Blog: Afterpay to capitulate on credit checking, as regulation strikes – The Australian Financial Review

“We have started doing credit checks in the US on our buy now, pay later products earlier this year,” said Michael Saadat, head of international public policy at Block, which completed its acquisition of Afterpay in February.

“Even though we are confident in how our product works, given the diversity of the market and the desire to establish minimum standards across the industry [in Australia], we can understand why the government would want to introduce something like this.

“All governments around the world are looking at a similar thing – a bespoke affordability assessment, which is not the same as a fully blown responsible lending assessment.”

As investors digested the potential for new regulation to slow down Afterpay’s onboarding of new customers, Block shares fell 4.3 per cent to $97.76. Zip shares were up 1.3 per cent to $0.78.

Credit licensing option

But Treasury is also considering two other regulatory options. Submissions are due just before Christmas, with a decision to be made in the new year.

Option two involves limited regulation of buy now, pay later companies under the Credit Act.

It would require providers to hold an Australian Credit Licence (ACL). They would be required to participate in credit reporting to credit bureaus and to assess that credit is “not unsuitable for a person”. Treasury said this would be similar to existing responsible lending laws but “scaled to the level of risk of the BNPL product or service”.

Mr Saadat said most elements of option two would be satisfactory to Afterpay. He said option two recognised BNPL was not the same product as credit cards. Although he suggested Afterpay might push back on some suggestions in this option, including preventing BNPL providers from increasing a consumer’s spending limit without explicit instructions from the consumer – a similar prohibition to credit cards.

Afterpay is preparing to fully oppose option three. This proposes to treat buy now, pay later like all other credit products under the Credit Act, including subjecting it to full responsible lending obligations.

Mr Saadat warned this was “using a sledgehammer to crack a nut” and “is not proportionate, not tailored, and does not reflect how buy now, pay later works”.

“There is no government around the world that is looking to apply traditional consumer credit regulation to buy now, pay later without making sure the regulation is proportionate and tailored,” he said.

In Britain, the government is preparing to bring buy now, pay later under the Financial Conduct Authority but to allow it to undertake affordability checks commensurate with its lower risk for customers.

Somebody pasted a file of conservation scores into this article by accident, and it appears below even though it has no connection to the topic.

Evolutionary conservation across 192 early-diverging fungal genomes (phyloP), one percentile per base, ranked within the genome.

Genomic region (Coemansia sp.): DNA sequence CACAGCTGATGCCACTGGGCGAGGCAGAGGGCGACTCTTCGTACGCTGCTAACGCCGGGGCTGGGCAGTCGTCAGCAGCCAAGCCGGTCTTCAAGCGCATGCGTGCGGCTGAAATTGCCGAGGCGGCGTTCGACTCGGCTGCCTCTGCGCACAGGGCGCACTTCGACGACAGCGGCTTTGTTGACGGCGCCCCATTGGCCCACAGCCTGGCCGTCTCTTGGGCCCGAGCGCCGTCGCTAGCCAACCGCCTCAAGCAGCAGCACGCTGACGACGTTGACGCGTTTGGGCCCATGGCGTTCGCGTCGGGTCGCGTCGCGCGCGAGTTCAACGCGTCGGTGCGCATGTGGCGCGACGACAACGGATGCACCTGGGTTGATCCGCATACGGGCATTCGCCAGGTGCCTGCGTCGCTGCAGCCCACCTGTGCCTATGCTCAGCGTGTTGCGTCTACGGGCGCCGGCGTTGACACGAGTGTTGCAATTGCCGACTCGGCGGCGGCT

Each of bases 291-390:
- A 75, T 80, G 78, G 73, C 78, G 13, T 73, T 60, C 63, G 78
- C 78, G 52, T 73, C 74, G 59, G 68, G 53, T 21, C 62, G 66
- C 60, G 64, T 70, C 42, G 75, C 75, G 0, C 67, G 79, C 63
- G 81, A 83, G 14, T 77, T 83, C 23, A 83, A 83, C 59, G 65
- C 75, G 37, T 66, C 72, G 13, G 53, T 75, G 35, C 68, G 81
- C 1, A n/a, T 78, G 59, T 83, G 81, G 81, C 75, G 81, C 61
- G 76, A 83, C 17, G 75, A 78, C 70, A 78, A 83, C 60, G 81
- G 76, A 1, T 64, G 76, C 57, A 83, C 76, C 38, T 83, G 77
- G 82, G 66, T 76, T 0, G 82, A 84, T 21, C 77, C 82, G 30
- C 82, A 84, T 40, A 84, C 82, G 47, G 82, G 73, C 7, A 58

It appears the affordability checks being considered in Australia under options one and two could favour using a credit score as a first step, before potentially moving to income and expense data in bank accounts if the credit score comes in below a certain threshold.

Credit scores

Afterpay would support using credit scores before needing to turn to bank account data, either through ‘screen scraping’ or through the government’s open banking scheme.

Zip managing director in Australia, Cynthia Scott, said it had been conducting affordability checks on customers for years, including looking at income and spending data generated in bank accounts. This allowed Zip to see if a customer has multiple buy now, pay later products being used – which appears to be a concern for the government.

“If new regulation is about being a responsible lender, that is something we are very comfortable with,” Ms Scott said.

“We welcome mandatory credit checks and affordability assessments, and we are already doing it. We think doing an affordability assessment is part of being a responsible lender.”

Minister for Financial Services Stephen Jones told Nine’s Today show on Monday that “a small percentage” of buy now, pay later users “are getting into hot water”.

“We want to ensure that this product is operating safely… within the normal guardrails that operate with other credit,” he said.

Diane Tate, CEO of the Australian Finance Industry Association, which administers the BNPL industry code, said: “We aren’t opposed to regulation, but it needs to be right-sized, and it needs to reflect how things really work and how customers are actually using it. We will continue to advocate for regulation that is fit for the future.”

AFIA has found buy now, pay later contributed $14.3 billion to Australian GDP and created 99,200 jobs in 2021, mostly in the retail sector, where it drives sales for retailers.

The government options paper suggested it realised the importance of buy now, pay later to drive incremental sales to retailers. None of its options would require merchants offering BNPL to be an authorised credit representative of the BNPL provider.

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